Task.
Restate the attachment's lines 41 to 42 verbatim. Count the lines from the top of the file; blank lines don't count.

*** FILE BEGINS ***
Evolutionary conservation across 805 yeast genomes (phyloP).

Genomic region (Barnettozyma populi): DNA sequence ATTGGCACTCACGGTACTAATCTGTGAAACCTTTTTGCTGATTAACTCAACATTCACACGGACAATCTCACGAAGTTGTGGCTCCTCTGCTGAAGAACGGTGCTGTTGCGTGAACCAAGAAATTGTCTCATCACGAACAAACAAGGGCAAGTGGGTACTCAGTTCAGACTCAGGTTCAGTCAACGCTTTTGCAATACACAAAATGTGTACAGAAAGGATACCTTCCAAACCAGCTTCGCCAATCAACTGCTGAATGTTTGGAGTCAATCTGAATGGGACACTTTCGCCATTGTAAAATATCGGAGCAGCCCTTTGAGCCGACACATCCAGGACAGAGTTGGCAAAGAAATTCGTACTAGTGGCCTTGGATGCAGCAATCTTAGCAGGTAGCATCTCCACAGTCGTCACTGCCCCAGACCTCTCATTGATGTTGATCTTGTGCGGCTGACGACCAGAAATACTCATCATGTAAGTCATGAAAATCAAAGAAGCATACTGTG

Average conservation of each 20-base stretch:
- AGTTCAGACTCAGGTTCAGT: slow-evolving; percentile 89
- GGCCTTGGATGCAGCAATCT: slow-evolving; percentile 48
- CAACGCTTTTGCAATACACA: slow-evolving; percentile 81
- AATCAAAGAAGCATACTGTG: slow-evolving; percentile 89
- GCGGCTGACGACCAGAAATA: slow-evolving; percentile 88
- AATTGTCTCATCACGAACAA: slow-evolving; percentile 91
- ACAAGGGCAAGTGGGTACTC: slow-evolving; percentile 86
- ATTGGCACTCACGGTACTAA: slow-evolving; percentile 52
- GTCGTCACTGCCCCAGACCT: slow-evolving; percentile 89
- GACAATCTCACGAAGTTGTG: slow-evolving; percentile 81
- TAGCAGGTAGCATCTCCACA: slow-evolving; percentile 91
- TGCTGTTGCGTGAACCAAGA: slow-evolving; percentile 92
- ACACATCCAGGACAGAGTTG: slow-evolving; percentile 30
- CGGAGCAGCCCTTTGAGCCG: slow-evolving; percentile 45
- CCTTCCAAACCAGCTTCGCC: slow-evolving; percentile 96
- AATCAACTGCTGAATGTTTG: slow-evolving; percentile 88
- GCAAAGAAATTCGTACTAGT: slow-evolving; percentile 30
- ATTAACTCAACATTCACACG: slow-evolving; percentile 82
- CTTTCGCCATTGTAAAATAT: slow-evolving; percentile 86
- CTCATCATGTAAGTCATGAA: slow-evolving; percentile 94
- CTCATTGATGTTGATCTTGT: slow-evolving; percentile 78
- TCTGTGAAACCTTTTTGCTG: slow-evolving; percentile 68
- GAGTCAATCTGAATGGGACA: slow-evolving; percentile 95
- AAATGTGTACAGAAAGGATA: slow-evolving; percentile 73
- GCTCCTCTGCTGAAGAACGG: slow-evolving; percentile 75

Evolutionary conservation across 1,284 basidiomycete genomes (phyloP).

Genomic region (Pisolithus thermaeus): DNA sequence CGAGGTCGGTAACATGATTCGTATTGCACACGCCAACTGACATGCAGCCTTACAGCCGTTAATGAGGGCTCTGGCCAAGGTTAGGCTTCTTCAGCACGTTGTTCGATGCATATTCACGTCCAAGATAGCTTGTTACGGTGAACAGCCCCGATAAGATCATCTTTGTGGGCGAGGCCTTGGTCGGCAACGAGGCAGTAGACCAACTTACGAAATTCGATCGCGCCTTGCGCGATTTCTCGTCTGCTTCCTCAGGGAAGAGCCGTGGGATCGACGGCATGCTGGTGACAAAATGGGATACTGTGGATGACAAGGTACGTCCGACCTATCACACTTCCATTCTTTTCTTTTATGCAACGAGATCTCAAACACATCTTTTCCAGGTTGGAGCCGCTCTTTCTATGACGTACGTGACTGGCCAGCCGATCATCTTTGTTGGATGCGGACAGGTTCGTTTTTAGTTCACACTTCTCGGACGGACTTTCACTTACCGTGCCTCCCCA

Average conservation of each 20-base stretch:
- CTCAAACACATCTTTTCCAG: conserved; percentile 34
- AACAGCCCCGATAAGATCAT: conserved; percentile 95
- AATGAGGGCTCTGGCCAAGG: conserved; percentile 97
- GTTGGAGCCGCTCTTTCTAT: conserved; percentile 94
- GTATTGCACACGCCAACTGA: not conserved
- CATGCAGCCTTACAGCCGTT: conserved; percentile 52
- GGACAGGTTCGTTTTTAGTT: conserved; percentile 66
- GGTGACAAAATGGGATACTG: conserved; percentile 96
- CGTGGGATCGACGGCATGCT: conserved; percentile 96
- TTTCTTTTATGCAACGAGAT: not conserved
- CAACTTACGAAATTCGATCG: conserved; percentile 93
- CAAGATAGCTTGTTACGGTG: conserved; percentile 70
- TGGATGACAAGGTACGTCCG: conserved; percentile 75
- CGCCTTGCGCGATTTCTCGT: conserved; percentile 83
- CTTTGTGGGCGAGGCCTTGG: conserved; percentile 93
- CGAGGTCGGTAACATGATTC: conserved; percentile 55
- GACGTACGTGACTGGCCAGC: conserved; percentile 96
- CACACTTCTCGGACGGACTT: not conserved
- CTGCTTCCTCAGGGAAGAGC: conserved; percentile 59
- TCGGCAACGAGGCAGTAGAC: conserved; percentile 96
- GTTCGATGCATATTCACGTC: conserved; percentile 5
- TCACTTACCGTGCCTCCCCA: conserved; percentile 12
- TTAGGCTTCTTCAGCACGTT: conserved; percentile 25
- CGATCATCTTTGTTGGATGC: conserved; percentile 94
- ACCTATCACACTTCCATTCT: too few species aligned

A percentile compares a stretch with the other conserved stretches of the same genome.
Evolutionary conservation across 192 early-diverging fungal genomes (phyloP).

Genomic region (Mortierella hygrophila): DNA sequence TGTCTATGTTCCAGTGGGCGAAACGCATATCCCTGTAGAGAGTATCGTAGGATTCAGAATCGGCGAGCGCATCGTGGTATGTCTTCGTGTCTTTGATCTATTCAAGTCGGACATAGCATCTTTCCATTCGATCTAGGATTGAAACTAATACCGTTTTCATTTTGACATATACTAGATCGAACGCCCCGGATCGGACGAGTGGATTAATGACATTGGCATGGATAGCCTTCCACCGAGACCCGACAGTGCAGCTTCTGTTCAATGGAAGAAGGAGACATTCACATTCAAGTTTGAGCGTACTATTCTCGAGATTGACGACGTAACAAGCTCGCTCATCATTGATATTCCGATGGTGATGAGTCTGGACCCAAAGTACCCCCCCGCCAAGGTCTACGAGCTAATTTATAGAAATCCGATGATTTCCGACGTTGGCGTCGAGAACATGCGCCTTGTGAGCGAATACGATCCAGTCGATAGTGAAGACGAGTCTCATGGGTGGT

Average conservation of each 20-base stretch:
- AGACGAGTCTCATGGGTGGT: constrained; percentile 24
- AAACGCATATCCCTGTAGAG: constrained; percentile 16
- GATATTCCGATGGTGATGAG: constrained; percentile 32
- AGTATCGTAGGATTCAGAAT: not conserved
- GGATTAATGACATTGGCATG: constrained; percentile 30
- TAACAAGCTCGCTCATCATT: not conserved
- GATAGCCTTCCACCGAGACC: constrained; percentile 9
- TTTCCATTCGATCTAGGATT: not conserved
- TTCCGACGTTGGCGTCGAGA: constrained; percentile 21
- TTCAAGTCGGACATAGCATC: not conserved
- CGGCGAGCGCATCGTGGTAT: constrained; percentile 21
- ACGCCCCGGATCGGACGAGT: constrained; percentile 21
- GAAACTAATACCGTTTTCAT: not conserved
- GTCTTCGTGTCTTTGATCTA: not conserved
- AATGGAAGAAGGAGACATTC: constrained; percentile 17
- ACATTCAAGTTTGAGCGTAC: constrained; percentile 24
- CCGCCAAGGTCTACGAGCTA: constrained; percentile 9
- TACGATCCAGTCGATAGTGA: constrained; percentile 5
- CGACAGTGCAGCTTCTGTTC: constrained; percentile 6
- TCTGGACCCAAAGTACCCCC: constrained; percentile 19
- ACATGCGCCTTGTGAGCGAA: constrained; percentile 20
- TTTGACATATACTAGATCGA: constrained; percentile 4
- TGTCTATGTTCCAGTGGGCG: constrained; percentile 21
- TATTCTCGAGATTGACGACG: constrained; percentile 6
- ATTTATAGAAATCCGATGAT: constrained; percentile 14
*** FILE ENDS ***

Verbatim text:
- TTTCTTTTATGCAACGAGAT: not conserved
- CAACTTACGAAATTCGATCG: conserved; percentile 93